Republican candidate for President Rick Perry released a new ad recently, titled “Strong”, and it’s getting tons of attention.
The key line is this: “there’s something wrong in this country when gays can serve openly in the military but our kids can’t openly celebrate Christmas or pray in school.”
Contrasting military service by openly homosexual individuals with the (false) statement that, essentially, kids can’t openly be Christian (at least in school, which is what he’s implying), certainly indicates that he thinks there’s something wrong with being homosexual.
Once you’re done being outraged, we take a deeper look at what’s going on here.
If politics were swimming, Rick Perry would be the guy thrashing about at the deep end of the pool, desperate for someone to toss him a life preserver. As political propaganda, this ad is very effective, but mostly for a reason you haven’t considered.
These ads as released get almost no publicity. Politicians, especially, when they’re losing, are desperate to get their name in the media. The video is getting a lot of criticism, and that’s normally not the kind of attention that politicians want.
But this is an ad for a primary campaign. And the target audience isn’t Christians. The target audience is exactly those people who are now expressing their outrage over this ad.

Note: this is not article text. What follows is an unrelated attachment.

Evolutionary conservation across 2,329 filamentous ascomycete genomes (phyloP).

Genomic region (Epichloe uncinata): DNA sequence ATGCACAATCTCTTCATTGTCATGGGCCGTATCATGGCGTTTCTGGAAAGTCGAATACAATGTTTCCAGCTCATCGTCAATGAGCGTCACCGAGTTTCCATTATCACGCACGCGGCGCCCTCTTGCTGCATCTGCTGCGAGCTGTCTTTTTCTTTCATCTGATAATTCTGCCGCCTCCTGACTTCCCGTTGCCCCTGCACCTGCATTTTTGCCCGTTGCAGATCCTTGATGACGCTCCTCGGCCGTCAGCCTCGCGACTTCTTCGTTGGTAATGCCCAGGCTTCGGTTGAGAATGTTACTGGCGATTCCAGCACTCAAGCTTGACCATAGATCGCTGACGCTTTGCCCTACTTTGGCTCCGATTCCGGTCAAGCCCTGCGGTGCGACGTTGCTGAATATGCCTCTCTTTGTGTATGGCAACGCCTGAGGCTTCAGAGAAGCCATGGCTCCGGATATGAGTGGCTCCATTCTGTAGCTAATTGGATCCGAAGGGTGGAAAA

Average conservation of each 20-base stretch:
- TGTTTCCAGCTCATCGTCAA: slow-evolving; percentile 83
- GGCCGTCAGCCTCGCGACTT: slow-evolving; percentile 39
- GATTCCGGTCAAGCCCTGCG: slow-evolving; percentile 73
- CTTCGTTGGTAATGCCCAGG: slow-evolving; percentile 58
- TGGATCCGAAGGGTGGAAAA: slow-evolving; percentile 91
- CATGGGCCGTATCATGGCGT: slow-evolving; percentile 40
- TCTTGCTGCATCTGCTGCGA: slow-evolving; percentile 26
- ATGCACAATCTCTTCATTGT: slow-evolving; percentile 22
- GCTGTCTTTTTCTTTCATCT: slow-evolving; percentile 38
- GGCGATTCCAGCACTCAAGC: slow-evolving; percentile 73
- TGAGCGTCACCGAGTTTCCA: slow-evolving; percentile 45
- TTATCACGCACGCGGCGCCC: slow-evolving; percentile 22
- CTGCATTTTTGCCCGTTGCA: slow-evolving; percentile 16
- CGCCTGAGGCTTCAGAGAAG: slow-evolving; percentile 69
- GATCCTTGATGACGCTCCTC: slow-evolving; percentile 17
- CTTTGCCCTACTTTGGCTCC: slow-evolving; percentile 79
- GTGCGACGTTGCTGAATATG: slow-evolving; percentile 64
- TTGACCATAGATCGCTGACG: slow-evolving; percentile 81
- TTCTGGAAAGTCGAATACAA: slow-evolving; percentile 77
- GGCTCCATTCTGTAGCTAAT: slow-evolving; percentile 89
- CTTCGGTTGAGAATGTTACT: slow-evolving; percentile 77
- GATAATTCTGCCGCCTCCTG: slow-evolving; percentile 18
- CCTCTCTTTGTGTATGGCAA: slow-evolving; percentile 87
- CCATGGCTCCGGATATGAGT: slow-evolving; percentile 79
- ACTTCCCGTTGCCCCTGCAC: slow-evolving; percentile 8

Here’s how it works: The vast majority of Republican primary voters would probably never see this ad. However, there is a large group of people who are seeing it: center-left internet junkies. People who spend more time on the internet tend to be more polarized and partisan. It’s not moderates complaining; it’s people on the far left. This ad gets the “right” people to criticize Rick Perry. The Republican primary voter is going to hear her boyfriend’s hippie stepsister complaining virulently about this ad, and she’s going to remember that since they disagree about everything politically, this must mean that Rick Perry is doing something good. Because the people who are criticizing the ad are already, in the minds of Republican primary voters, associated with “bad” things (socialism, secularism, etc.), the criticism is translated into praise for the ad, in the same way that an endorsement from someone you dislike makes you like the endorsed less.
Critics of the ad are doing Rick Perry’s work for him, just like he planned.
And the ad is just vague enough to allow someone so inclined to rationalize it as not being an attack on homosexuals, but a defense of Christianity.
If you’re watching it, it’s for you, one way or another.